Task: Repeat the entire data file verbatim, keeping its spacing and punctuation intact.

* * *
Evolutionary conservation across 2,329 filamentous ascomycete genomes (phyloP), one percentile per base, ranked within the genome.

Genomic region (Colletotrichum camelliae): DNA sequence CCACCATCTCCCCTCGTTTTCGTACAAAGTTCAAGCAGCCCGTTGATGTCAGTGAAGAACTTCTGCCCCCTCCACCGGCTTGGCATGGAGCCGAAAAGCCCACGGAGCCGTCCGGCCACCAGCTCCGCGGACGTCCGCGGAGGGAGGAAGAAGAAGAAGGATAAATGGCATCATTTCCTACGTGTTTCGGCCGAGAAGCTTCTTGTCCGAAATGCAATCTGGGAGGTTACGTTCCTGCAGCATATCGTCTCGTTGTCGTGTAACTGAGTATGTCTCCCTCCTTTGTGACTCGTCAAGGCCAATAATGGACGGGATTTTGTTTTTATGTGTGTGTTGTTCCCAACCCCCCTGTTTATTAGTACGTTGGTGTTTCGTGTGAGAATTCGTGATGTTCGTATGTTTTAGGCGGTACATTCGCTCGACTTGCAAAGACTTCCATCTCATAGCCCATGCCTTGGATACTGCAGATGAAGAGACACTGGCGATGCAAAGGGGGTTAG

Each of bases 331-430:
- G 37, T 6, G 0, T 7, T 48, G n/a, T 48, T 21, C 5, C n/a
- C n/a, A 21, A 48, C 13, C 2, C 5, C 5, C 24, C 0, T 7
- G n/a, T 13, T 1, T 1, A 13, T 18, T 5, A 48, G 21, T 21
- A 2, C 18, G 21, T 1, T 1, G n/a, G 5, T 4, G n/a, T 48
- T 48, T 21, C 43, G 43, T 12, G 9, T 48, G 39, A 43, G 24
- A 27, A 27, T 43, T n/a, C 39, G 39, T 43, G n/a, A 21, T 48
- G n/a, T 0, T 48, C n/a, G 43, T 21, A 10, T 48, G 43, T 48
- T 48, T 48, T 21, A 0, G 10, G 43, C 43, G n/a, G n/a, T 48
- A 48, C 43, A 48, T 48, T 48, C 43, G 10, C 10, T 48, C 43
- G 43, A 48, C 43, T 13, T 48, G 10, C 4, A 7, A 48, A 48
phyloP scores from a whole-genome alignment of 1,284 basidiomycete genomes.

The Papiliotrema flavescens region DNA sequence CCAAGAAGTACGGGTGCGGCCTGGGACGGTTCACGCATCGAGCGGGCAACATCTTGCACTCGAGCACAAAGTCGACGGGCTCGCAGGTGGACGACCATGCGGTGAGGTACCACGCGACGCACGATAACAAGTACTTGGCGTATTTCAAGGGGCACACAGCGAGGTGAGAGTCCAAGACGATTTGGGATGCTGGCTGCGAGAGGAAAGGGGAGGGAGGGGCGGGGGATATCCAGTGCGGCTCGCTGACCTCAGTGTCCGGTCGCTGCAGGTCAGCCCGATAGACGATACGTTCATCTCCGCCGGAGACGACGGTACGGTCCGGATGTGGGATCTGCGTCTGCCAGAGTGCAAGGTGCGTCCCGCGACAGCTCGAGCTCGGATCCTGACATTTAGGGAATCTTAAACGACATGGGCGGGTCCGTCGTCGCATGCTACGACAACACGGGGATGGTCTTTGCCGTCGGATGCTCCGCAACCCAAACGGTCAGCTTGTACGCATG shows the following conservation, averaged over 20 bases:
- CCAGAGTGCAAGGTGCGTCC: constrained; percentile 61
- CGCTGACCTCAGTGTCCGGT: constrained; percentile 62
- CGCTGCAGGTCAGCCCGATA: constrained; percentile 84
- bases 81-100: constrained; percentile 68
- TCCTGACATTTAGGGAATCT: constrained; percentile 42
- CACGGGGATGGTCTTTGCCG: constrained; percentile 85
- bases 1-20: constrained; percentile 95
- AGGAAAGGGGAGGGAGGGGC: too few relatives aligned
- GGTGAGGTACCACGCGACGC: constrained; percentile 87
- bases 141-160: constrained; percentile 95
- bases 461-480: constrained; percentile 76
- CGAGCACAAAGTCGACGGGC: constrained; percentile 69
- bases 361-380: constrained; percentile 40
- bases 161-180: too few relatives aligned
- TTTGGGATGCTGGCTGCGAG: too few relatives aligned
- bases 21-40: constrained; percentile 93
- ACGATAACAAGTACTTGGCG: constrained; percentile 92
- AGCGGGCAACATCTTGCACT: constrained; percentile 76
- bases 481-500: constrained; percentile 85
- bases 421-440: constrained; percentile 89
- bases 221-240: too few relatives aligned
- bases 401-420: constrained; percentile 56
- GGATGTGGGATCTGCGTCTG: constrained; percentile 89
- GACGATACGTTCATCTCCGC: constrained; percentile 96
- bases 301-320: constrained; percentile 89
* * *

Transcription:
Evolutionary conservation across 2,329 filamentous ascomycete genomes (phyloP), one percentile per base, ranked within the genome.

Genomic region (Colletotrichum camelliae): DNA sequence CCACCATCTCCCCTCGTTTTCGTACAAAGTTCAAGCAGCCCGTTGATGTCAGTGAAGAACTTCTGCCCCCTCCACCGGCTTGGCATGGAGCCGAAAAGCCCACGGAGCCGTCCGGCCACCAGCTCCGCGGACGTCCGCGGAGGGAGGAAGAAGAAGAAGGATAAATGGCATCATTTCCTACGTGTTTCGGCCGAGAAGCTTCTTGTCCGAAATGCAATCTGGGAGGTTACGTTCCTGCAGCATATCGTCTCGTTGTCGTGTAACTGAGTATGTCTCCCTCCTTTGTGACTCGTCAAGGCCAATAATGGACGGGATTTTGTTTTTATGTGTGTGTTGTTCCCAACCCCCCTGTTTATTAGTACGTTGGTGTTTCGTGTGAGAATTCGTGATGTTCGTATGTTTTAGGCGGTACATTCGCTCGACTTGCAAAGACTTCCATCTCATAGCCCATGCCTTGGATACTGCAGATGAAGAGACACTGGCGATGCAAAGGGGGTTAG

Each of bases 331-430:
- G 37, T 6, G 0, T 7, T 48, G n/a, T 48, T 21, C 5, C n/a
- C n/a, A 21, A 48, C 13, C 2, C 5, C 5, C 24, C 0, T 7
- G n/a, T 13, T 1, T 1, A 13, T 18, T 5, A 48, G 21, T 21
- A 2, C 18, G 21, T 1, T 1, G n/a, G 5, T 4, G n/a, T 48
- T 48, T 21, C 43, G 43, T 12, G 9, T 48, G 39, A 43, G 24
- A 27, A 27, T 43, T n/a, C 39, G 39, T 43, G n/a, A 21, T 48
- G n/a, T 0, T 48, C n/a, G 43, T 21, A 10, T 48, G 43, T 48
- T 48, T 48, T 21, A 0, G 10, G 43, C 43, G n/a, G n/a, T 48
- A 48, C 43, A 48, T 48, T 48, C 43, G 10, C 10, T 48, C 43
- G 43, A 48, C 43, T 13, T 48, G 10, C 4, A 7, A 48, A 48
phyloP scores from a whole-genome alignment of 1,284 basidiomycete genomes.

The Papiliotrema flavescens region DNA sequence CCAAGAAGTACGGGTGCGGCCTGGGACGGTTCACGCATCGAGCGGGCAACATCTTGCACTCGAGCACAAAGTCGACGGGCTCGCAGGTGGACGACCATGCGGTGAGGTACCACGCGACGCACGATAACAAGTACTTGGCGTATTTCAAGGGGCACACAGCGAGGTGAGAGTCCAAGACGATTTGGGATGCTGGCTGCGAGAGGAAAGGGGAGGGAGGGGCGGGGGATATCCAGTGCGGCTCGCTGACCTCAGTGTCCGGTCGCTGCAGGTCAGCCCGATAGACGATACGTTCATCTCCGCCGGAGACGACGGTACGGTCCGGATGTGGGATCTGCGTCTGCCAGAGTGCAAGGTGCGTCCCGCGACAGCTCGAGCTCGGATCCTGACATTTAGGGAATCTTAAACGACATGGGCGGGTCCGTCGTCGCATGCTACGACAACACGGGGATGGTCTTTGCCGTCGGATGCTCCGCAACCCAAACGGTCAGCTTGTACGCATG shows the following conservation, averaged over 20 bases:
- CCAGAGTGCAAGGTGCGTCC: constrained; percentile 61
- CGCTGACCTCAGTGTCCGGT: constrained; percentile 62
- CGCTGCAGGTCAGCCCGATA: constrained; percentile 84
- bases 81-100: constrained; percentile 68
- TCCTGACATTTAGGGAATCT: constrained; percentile 42
- CACGGGGATGGTCTTTGCCG: constrained; percentile 85
- bases 1-20: constrained; percentile 95
- AGGAAAGGGGAGGGAGGGGC: too few relatives aligned
- GGTGAGGTACCACGCGACGC: constrained; percentile 87
- bases 141-160: constrained; percentile 95
- bases 461-480: constrained; percentile 76
- CGAGCACAAAGTCGACGGGC: constrained; percentile 69
- bases 361-380: constrained; percentile 40
- bases 161-180: too few relatives aligned
- TTTGGGATGCTGGCTGCGAG: too few relatives aligned
- bases 21-40: constrained; percentile 93
- ACGATAACAAGTACTTGGCG: constrained; percentile 92
- AGCGGGCAACATCTTGCACT: constrained; percentile 76
- bases 481-500: constrained; percentile 85
- bases 421-440: constrained; percentile 89
- bases 221-240: too few relatives aligned
- bases 401-420: constrained; percentile 56
- GGATGTGGGATCTGCGTCTG: constrained; percentile 89
- GACGATACGTTCATCTCCGC: constrained; percentile 96
- bases 301-320: constrained; percentile 89